Defeat can be habit-forming. Ask any Democrat. They lost three presidential elections in a row in the 1920s and 1980s, four in a row between 1896 and 1908, and a record six in a row between 1860 and 1880. Only in one period in modern American history have Republicans suffered such a string of defeats: between 1932 and 1948, when Franklin Roosevelt won four and Harry Truman made it five.
I know what it feels like. The British Tories were out of power for 13 years between 1997 and 2010. Last night was my second defeat since I moved to the United States in 2002 and became a Republican supporter. (Actually, it was my third, since I endorsed John Kerry in 2004 in a fit of frustration about the Bush administration’s mishandling of Iraq and the Republican Party’s fiscal irresponsibility.)
To break the losing habit, Republicans must resist the temptation to make excuses. We should dismiss the following thoughts from our minds: it was Hurricane Sandy’s fault; it was Chris Christie’s fault; the mainstream media gave Obama a pass on Benghazi; a Mormon can never be president; a private-equity guy can never be president; the Tea Party went too far; the Dems’ ground game was better in Ohio.
Forget all that. These are just ways of denying the deeper causes of Mitt Romney’s defeat. Until we face up to these, we will keep on losing. Indeed, I predict now that we will lose in 2016, even when faced with a less ruthlessly effective campaigner than President Obama.
First, the Democrats understand the new world of Internet-savvy, data-driven marketing better than the Republicans do. My own experience of being piranha-attacked by liberal bloggers taught me that. And this was just a minuscule bit of vilification compared with the character-assassination campaign against Romney during the summer.
Second, demographic trends doom any Republican campaign that appeals more to white males than to any other voter group. According to exit polls, Romney won 60 percent of the white vote, compared with Obama’s 38 percent. But Hispanics voted Democratic in even larger numbers than four years ago. The Hispanic share of the population is set to rise from 16 percent in 2010 to nearly 30 percent by 2050. Non-Hispanic whites, meanwhile—who made up two thirds of the population the last time Republicans won a presidential election—will be down below half by midcentury.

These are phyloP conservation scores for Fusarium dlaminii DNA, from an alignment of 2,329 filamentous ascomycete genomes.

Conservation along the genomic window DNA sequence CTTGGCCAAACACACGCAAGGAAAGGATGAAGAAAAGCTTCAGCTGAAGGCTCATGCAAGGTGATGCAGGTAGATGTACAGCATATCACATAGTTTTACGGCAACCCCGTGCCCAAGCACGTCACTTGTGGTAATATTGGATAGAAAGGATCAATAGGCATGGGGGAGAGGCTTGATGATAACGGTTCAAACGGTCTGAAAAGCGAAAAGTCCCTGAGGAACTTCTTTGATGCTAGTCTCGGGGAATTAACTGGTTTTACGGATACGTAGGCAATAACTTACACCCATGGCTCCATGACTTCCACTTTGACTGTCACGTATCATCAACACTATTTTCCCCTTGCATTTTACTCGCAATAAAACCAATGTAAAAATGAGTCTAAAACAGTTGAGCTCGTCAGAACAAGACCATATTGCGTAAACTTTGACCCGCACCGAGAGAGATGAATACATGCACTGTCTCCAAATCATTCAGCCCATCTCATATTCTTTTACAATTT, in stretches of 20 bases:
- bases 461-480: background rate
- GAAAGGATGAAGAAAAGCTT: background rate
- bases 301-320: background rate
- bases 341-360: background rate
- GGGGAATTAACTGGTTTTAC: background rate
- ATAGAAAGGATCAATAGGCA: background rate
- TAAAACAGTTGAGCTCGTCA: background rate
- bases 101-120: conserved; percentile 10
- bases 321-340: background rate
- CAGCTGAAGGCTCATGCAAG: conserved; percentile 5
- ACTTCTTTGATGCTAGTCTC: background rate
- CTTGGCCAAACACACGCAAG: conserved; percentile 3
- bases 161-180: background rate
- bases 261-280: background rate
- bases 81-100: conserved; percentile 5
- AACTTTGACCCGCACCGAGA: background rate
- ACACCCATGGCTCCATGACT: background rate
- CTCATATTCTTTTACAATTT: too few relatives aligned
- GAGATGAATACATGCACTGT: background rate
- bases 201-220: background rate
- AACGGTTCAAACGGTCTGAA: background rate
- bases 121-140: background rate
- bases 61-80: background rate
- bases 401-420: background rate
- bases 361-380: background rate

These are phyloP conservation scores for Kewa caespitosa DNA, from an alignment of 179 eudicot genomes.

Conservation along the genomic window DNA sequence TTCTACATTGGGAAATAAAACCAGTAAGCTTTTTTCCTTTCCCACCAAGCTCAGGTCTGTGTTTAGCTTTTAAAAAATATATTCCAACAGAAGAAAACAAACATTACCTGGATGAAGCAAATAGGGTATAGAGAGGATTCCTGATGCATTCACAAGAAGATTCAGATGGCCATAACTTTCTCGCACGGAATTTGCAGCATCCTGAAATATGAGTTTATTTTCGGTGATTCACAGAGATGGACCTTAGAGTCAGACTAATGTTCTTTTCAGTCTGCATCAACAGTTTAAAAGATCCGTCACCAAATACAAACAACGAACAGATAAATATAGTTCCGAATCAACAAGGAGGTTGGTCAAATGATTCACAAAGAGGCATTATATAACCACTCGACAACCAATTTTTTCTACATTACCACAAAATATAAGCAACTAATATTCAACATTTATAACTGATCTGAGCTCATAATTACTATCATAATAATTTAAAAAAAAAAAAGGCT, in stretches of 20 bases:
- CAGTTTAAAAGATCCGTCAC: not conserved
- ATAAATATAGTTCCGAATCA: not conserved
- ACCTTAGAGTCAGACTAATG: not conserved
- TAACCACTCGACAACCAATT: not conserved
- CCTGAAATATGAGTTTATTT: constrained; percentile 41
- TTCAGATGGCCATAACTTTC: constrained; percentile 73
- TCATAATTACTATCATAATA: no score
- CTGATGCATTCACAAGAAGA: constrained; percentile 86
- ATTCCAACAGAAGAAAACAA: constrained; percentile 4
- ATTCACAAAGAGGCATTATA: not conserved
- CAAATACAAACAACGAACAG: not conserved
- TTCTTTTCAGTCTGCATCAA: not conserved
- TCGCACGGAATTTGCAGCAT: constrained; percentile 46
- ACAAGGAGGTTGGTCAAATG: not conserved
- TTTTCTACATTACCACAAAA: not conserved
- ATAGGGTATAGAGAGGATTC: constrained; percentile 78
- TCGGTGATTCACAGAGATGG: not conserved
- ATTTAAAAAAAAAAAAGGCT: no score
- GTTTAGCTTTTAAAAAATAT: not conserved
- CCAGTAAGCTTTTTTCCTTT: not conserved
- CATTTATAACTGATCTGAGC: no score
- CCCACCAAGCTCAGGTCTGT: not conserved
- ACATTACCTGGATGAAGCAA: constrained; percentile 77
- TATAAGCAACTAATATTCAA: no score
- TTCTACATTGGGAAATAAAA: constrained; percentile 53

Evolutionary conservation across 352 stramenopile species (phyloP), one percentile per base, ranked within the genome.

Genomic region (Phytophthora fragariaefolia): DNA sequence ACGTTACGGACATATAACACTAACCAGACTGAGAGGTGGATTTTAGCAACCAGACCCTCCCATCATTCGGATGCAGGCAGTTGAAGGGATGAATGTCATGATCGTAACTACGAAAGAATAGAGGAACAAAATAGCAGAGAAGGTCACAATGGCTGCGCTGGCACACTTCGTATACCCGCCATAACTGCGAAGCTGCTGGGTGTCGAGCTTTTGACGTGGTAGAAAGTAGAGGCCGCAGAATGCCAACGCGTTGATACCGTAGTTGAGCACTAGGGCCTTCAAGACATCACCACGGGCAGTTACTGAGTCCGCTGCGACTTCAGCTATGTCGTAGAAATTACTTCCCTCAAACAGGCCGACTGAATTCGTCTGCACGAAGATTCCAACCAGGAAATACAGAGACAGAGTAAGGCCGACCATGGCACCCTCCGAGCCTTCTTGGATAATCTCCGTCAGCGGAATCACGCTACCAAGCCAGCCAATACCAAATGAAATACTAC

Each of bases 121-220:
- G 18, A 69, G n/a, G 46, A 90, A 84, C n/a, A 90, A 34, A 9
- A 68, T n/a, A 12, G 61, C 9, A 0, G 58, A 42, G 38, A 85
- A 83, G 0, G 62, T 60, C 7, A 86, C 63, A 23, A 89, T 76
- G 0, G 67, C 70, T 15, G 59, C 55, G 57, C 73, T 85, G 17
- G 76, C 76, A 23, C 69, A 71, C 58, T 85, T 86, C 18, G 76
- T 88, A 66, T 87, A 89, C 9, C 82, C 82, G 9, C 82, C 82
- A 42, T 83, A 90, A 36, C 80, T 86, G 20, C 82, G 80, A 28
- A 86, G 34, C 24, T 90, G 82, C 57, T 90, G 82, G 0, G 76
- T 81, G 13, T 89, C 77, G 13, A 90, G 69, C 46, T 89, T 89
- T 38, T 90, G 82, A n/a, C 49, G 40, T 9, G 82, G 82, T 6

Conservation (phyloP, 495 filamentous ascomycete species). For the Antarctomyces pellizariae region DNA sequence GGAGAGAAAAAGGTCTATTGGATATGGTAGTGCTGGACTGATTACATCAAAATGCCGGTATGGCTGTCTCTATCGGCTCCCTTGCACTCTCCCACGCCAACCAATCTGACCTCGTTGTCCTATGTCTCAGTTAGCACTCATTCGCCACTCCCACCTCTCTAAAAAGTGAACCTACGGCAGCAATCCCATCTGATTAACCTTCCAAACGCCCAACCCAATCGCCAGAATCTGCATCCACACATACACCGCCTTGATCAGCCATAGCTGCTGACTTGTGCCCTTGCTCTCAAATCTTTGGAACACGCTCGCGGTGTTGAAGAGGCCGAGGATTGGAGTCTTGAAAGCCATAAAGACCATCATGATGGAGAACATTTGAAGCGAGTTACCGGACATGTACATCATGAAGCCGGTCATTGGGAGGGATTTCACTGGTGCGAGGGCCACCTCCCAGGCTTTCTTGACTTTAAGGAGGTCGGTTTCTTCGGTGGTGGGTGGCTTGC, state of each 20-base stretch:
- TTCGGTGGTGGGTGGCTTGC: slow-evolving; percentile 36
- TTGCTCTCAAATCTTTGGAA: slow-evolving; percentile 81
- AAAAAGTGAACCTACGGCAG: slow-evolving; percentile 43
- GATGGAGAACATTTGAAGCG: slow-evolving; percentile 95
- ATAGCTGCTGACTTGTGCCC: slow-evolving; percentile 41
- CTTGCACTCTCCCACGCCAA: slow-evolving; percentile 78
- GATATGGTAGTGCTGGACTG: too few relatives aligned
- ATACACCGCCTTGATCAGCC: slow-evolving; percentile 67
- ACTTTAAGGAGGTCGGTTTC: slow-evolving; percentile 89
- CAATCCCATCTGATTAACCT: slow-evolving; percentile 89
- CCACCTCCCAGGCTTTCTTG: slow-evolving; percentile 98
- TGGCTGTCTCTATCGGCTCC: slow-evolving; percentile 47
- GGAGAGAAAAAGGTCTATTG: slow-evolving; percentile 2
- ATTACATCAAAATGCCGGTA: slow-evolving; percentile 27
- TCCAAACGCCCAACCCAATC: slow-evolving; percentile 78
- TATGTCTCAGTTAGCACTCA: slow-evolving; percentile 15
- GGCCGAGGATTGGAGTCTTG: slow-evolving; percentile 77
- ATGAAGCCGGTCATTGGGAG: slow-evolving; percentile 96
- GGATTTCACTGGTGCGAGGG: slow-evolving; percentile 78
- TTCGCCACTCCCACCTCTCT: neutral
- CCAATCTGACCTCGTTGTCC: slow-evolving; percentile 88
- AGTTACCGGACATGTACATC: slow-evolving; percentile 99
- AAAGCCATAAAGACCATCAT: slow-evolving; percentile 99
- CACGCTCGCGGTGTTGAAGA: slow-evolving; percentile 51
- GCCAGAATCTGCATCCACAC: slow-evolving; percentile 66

Third, running on the economy doesn’t work if people remember your own party’s role in screwing it up and think improvement is in sight. According to the latest IMF projections, U.S. growth will be higher over the next four years than that of any of the other major developed economies. Unemployment will come down faster. Driving recovery will be the bonanza of cheap energy represented by shale gas.
Finally, and most important, the Democrats have figured out what European Social Democrats long ago understood: the more entitlements you create, the more voters you can depend on. Let me put it very simply: given the choice between higher taxes on the 1 percent and cuts in entitlement for the 47 percent, voters went for the former. Surprise!
When middle-class taxes go up to balance the budget, Republicans will cry: ‘Told you so!’
True, we now are in for an unpleasant bout of brinksmanship as the reelected president takes the still-Republican House to the edge of the fiscal cliff. But the Grover Norquist argument that the debt can be brought under control without any new taxes is no longer credible, if it ever was. Even staunch supporters of Paul Ryan like Devin Nunes acknowledge this.
Again, the historical trend is not the Republican Party’s friend: since 1960, welfare spending (mainly Social Security, Medicare, and Medicaid) has risen inexorably from 2 percent of GDP to above 10 percent; the Congressional Budget Office sees it nearing 20 percent by 2059. With every passing year, the share of the population receiving some form of government transfer rises.
Of course, the rising cost of “benefits for the boys (and girls)” cannot be met solely by taxing the rich and cutting defense. At some point, the Democrats will be forced to admit that. And at some point, too, the geopolitical consequences of allowing the United States to proceed down this European road will become clear. Middle-class taxes will go up. And Iran will go nuclear. At which point, we Republicans will cry: “We told you so!”
But will that be an election-winning slogan? I doubt it.